This week on Zero Punctuation, Yahtzee reviews the history of Acclaim Entertainment.
Let's all laugh at an industry that never learns anything, tee, hee, hee.
Zero Punctuation's Occasional Guide to
Retarded Special Moments in Gaming History
So far, the Zero Punctuation Occasional Guide to R-word Moments in G-word H-word has covered publishers with bad ideas, developers with bad hairdos, exclusivity deals, graphical quantum leaps, and moral panics. But how could I have overlooked the one aspect of the games industry that is the most prodigious seam of R-word-ation of them all: marketing?
Maybe it's because the industry is still relatively young, but the shittiness of misguided video game marketing is a particularly rich shade of creamy brown. Whether it be John Romero proudly informing the magazine-reading public that he was going to make them all into institutional rape victims, or Sony parading a dead goat around at the God of War III launch party (no, really, they did that), a misguided video game PR stunt can never just put its foot in it; it has to put both feet in it and rub it in its eyes and call everyone else a pussy for not being as into it. But there was one company whose feet were rarely out of it in the last few years before their bankruptcy in the mid-2000's and whose story is worth preserving; partly because it's hilarious, partly so that if any other publishers start showing the same symptoms, we can save time and take them behind the woodshed now.
The Acclaim Game Hall of Shame
Acclaim Entertainment was founded in 1987 by some former Activision lads and deliberately chose its name to be above "Activision" on an alphabetized list, which was a tactic Activision itself used when splitting from Atari; with this in mind, I checked, and no, nobody registered "Aardvark Entertainment", which feels like a missed opportunity. Acclaim did good work for a while, particularly with the home console ports of Mortal Kombat and games like Turok: Dinosaur Hunter, but things started going downhill in the late 90's, partly because a lot of their games were rushed-out licensed garbage, partly because they were attracting lawsuits from former partners the way Piers Morgan's face attracts scrotums. It might be quicker to list all the entities that weren't suing Acclaim at one point or another; even the Olsen twins were getting in on some wholesome, apple-cheeked, all-American kicks to the bollocks.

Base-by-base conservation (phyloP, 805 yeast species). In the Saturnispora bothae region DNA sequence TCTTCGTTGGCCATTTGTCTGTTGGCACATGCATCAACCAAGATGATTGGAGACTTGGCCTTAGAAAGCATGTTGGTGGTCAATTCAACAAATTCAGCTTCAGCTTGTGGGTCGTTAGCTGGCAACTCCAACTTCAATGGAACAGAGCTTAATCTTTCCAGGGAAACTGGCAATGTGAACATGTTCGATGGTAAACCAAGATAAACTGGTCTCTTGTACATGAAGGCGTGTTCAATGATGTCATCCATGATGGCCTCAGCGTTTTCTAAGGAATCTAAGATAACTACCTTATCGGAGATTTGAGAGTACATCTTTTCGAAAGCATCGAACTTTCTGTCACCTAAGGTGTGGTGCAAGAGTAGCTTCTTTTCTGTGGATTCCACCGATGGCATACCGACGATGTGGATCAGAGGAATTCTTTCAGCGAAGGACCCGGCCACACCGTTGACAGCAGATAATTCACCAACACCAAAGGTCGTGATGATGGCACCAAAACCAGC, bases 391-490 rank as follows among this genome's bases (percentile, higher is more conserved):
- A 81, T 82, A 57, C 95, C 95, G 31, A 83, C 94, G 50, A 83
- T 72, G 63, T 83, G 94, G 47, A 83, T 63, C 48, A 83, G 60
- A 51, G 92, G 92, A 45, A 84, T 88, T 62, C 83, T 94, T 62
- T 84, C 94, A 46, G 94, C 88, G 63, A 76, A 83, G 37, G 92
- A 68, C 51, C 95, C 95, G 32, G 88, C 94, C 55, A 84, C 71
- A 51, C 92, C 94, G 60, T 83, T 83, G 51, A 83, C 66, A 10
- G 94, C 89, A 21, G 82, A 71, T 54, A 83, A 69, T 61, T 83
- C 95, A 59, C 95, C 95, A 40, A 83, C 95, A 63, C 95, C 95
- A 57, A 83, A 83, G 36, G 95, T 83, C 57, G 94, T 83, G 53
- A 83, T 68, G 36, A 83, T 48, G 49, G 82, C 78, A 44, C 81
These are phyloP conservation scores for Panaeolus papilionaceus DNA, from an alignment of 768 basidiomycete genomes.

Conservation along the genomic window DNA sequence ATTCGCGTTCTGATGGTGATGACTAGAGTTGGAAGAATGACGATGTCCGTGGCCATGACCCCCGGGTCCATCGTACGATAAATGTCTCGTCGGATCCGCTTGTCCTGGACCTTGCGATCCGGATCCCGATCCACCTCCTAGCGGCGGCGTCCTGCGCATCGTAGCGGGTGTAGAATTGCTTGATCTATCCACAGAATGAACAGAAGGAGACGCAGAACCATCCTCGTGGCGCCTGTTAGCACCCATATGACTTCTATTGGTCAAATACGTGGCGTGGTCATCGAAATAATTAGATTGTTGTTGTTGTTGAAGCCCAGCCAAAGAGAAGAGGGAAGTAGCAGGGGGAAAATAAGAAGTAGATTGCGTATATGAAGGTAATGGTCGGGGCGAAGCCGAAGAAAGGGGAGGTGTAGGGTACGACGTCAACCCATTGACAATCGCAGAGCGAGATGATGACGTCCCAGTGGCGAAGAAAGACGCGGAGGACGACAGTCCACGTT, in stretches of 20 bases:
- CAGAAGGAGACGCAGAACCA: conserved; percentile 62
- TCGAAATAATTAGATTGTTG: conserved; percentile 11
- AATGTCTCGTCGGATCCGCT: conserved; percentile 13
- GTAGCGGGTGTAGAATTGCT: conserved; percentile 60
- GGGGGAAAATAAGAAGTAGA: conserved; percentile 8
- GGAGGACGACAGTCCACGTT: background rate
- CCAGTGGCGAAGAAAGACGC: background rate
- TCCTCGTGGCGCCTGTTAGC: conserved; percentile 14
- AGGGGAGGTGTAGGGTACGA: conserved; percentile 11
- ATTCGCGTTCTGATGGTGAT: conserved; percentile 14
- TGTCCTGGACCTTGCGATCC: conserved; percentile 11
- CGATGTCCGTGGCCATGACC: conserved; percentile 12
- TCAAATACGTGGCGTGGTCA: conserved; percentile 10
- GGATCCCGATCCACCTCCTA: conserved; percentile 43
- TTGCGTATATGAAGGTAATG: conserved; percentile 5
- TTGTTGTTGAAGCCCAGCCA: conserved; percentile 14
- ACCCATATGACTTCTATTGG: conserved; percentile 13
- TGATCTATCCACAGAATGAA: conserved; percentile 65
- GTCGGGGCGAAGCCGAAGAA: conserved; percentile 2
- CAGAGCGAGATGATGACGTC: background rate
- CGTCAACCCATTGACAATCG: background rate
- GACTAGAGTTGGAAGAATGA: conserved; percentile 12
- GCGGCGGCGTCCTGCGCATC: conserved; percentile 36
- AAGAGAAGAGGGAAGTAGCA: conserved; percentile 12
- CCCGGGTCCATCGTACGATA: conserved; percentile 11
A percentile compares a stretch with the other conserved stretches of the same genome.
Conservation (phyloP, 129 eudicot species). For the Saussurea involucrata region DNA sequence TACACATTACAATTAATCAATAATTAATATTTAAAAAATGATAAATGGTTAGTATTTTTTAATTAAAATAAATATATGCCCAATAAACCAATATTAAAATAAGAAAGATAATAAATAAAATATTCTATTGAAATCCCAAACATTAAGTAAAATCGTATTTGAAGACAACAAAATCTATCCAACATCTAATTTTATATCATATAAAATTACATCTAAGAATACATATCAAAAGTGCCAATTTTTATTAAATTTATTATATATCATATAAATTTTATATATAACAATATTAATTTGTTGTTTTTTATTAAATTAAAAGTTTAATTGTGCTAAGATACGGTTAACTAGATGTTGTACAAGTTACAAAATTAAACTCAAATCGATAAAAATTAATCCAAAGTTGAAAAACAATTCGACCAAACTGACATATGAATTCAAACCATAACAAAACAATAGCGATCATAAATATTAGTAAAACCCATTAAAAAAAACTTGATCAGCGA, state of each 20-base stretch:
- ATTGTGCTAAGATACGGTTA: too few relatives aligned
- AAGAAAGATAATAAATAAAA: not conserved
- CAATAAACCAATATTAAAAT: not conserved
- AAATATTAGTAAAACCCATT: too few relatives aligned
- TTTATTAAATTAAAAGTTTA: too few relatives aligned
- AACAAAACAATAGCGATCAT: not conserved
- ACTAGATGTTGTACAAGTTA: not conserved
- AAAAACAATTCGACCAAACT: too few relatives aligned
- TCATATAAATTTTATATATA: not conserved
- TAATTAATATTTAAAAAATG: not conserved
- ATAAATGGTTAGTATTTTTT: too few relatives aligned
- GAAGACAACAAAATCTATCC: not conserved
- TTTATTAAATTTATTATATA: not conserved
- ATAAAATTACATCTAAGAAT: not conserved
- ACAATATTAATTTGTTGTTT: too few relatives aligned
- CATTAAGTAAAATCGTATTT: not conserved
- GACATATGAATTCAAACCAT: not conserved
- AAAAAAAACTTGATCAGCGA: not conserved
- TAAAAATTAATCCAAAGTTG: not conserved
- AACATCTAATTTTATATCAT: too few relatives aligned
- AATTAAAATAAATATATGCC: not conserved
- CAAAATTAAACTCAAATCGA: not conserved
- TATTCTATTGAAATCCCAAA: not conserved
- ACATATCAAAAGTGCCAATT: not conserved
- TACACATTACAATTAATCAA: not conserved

But this is just why Acclaim went bankrupt; it doesn't explain why, towards the end, Acclaim was a joke in the eyes of gamers and gaming media, with a name that had become as tragically ironic as when I, in my mid-twenties, called myself "Mr. Regular Sex", because "acclaim" was what they weren't getting. See, towards the end, Acclaim topped itself again and again with mystifyingly bad ideas for PR stunts; one PR backfire is understandable in the heady, excitable times of a game release, but the same guys doing it over and over again and learning fuck-all takes a special kind of obliviousness.
It started in 2002 when, in the run-up to the release of horror-themed action-adventure Shadow Man 2, Acclaim announced that they would pay the funeral costs of anyone willing to put a Shadow Man 2 advert on the headstone of a deceased relative, prompting public outcry and the Church of England basically telling them to piss off. Yes, Church of "Tea and Crumpets with the Vicar" England! Takes a lot to upset those lads; they don't even hate gays that much. Now, in my research, the name "Steve Perry" came up a lot; apparently, he was the executive coming up with these ideas, but I find it hard to believe that one person could be entirely to blame. Sure, I can see one executive descending from a cocaine-induced trance to announce, "Hey, I know what demographic we should target: the recently bereaved!"; what I have trouble picturing is the roomful of colleagues that then replied, "Yes, we agree! What a good idea; let's action it!" without subsequently making hasty, sarcastic eye-rolls at whoever was keeping the minutes.